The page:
Participation in PIM – the first international business student exchange network – further enhances the School’s standing by facilitating co-operation among members, fostering the development of joint programmes, and providing student and faculty exchange experiences with a consortium of leading business schools around the world.

One of the School's first websites in the mid-1990s

Article promoting the Drs. 2000 programme

In 1993, RSM forms the Erasmus Research Institute for Advanced Studies in Management (ERASM) and the Erasmus School of Economics launches its research institute, Rotterdams Instituut voor Bedrijfseconomische Studies (RIBES). In the mid-1990s, the School launches its first website, and students begin using the brand-new Student Information Network (known as SIN-Online), which is designed to enrich the learning experience.

In 1996, at a time when the Netherlands is considered cautious about embracing the potential offered by the information superhighway, the School collaborates with international computer company Compaq and Dutch telecoms provider KPN to develop a pioneering distance-learning project named Drs.2000, which issues multimedia computers with internet connections, enabling students to follow lectures from home and collaborate collectively on projects online. Later, with the arrival of fibre-optic connections, the School enhances its forward-thinking approach to online learning by adopting new ways of teaching and collaborating with students that employ the groundbreaking technological advances of the day, thus further consolidating its reputation as an innovative school that embraces innovation platforms.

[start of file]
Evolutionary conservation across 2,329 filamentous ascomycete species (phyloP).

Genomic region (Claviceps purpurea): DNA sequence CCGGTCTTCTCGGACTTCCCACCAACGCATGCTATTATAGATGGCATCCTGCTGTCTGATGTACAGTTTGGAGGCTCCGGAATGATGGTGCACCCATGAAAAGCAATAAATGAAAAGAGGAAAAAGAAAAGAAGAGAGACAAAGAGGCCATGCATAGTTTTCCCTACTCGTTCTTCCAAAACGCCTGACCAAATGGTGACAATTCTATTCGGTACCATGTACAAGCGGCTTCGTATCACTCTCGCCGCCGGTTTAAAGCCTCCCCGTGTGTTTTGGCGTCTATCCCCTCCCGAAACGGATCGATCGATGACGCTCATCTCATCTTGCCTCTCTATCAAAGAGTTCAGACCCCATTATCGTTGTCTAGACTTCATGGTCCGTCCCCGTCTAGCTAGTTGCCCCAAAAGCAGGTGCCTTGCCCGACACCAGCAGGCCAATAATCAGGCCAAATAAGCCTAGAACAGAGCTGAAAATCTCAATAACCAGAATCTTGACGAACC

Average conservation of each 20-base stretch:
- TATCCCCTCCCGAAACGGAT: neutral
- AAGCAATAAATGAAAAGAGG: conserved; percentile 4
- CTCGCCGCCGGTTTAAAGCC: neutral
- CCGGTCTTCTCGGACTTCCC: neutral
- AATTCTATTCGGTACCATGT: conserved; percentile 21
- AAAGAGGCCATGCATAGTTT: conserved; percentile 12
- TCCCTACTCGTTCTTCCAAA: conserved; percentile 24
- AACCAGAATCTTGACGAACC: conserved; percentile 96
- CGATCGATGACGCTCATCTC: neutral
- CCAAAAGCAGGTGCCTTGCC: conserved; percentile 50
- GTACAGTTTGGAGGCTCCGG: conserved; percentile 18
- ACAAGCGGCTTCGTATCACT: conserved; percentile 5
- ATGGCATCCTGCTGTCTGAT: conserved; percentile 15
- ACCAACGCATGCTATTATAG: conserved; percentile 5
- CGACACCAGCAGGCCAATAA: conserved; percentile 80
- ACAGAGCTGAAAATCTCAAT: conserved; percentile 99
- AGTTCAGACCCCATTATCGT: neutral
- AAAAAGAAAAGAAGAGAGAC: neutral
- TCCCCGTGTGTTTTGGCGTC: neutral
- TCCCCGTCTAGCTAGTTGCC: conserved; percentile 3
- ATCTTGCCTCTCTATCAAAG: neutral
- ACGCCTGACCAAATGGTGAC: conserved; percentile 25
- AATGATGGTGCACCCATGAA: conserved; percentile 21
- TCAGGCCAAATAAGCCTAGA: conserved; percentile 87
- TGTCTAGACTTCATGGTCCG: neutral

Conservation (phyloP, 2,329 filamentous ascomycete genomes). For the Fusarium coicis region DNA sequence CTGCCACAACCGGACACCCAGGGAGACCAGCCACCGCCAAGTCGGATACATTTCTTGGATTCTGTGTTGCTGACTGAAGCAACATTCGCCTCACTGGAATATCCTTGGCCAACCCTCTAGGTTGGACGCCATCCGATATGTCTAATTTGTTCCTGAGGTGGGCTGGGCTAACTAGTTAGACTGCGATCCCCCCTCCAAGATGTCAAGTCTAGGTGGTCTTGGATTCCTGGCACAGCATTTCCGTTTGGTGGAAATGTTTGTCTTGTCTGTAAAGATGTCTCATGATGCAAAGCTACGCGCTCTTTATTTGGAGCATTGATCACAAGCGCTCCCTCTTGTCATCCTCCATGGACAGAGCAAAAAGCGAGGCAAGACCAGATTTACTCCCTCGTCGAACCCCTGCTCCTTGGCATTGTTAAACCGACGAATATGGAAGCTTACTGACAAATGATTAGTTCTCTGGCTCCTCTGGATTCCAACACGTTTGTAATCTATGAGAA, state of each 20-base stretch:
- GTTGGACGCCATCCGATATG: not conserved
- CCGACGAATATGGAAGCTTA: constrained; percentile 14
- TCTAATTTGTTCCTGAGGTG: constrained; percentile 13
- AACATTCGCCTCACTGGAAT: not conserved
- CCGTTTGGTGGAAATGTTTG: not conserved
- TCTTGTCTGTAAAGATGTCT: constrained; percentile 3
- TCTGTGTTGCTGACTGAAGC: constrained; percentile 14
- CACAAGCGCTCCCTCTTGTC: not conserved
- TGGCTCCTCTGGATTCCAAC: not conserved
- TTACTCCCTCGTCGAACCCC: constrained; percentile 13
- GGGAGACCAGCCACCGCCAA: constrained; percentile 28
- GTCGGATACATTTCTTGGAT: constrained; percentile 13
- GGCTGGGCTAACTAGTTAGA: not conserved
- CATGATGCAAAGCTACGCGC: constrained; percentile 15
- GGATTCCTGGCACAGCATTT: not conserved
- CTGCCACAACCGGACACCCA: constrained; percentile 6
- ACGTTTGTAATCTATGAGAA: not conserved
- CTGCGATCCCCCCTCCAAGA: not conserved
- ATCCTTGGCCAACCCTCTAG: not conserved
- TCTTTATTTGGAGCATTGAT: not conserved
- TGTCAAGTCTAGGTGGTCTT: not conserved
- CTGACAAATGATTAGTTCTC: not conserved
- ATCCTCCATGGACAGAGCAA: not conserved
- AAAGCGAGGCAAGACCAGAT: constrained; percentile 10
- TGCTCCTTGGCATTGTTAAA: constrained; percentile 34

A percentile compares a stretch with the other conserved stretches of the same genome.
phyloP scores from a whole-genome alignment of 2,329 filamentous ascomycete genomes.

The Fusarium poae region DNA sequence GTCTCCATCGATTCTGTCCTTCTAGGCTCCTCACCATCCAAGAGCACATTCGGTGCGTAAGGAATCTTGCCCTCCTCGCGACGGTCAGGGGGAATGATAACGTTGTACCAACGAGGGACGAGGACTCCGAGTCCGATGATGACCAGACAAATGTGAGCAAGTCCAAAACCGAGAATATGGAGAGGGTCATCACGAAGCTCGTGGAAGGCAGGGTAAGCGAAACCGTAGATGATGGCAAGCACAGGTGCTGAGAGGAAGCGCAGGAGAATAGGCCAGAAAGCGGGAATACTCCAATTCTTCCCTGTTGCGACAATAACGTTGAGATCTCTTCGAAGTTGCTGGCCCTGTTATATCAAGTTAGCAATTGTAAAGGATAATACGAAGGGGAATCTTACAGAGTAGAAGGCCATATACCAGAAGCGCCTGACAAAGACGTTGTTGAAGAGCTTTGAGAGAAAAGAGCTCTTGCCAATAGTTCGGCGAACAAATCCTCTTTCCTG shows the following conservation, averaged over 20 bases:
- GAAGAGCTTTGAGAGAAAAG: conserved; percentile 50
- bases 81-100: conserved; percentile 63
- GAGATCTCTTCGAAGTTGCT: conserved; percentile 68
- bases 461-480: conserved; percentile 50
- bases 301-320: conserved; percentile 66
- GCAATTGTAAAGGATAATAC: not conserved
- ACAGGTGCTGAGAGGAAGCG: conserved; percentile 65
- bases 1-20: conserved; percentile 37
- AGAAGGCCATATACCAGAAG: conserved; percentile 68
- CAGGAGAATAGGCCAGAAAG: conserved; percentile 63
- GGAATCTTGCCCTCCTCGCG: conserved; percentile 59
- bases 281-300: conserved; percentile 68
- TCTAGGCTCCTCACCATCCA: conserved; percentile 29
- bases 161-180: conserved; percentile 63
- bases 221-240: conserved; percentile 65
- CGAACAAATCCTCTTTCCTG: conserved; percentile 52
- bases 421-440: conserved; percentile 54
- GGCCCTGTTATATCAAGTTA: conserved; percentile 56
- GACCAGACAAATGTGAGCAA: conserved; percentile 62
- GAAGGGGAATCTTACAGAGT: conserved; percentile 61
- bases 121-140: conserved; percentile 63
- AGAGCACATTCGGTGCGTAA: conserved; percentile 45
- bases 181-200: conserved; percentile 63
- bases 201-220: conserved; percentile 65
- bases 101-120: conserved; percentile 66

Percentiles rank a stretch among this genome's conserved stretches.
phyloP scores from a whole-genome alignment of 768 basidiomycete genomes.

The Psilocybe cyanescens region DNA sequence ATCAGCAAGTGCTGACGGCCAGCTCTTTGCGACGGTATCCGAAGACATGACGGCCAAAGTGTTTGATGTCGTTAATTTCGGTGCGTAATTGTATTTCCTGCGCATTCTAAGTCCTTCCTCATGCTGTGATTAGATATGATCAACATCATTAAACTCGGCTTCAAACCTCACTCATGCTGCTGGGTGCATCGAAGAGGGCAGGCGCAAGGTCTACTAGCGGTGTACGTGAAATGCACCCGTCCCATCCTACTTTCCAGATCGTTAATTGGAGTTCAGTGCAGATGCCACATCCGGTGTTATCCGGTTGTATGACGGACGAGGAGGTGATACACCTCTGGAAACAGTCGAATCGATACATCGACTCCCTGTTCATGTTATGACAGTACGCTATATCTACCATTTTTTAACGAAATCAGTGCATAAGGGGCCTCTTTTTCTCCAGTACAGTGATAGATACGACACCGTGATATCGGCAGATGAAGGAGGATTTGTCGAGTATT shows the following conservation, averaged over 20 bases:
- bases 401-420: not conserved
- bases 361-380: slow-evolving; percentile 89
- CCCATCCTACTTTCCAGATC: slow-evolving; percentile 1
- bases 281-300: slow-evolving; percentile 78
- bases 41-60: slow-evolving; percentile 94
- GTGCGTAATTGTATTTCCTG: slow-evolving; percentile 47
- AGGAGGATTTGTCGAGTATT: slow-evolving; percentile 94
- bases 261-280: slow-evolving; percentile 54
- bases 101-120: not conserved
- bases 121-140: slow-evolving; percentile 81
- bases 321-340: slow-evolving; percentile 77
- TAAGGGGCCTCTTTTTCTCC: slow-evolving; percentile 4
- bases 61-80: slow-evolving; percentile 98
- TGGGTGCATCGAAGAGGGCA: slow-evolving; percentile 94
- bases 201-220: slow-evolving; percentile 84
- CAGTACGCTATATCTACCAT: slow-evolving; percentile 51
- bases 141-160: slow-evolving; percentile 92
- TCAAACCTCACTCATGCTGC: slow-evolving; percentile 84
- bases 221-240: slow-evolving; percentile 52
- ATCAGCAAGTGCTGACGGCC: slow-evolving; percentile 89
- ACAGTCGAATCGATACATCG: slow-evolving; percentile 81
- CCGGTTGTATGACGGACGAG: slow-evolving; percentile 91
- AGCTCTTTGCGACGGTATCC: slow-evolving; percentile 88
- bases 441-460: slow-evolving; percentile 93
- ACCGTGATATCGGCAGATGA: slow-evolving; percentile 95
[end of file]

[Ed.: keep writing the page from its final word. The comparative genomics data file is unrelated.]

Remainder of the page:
In 1995, the Part-time Doctorandus in Business Administration (PTO) and the Executive MBA Programme launch. And in 1999, RSM B.V. creates an additional series of executive education programmes to cater for the growing demand for courses that combine studies with careers.

➤ In 1998, RSM achieves the ‘triple crown’ by becoming accredited by all three international independent accreditation committees;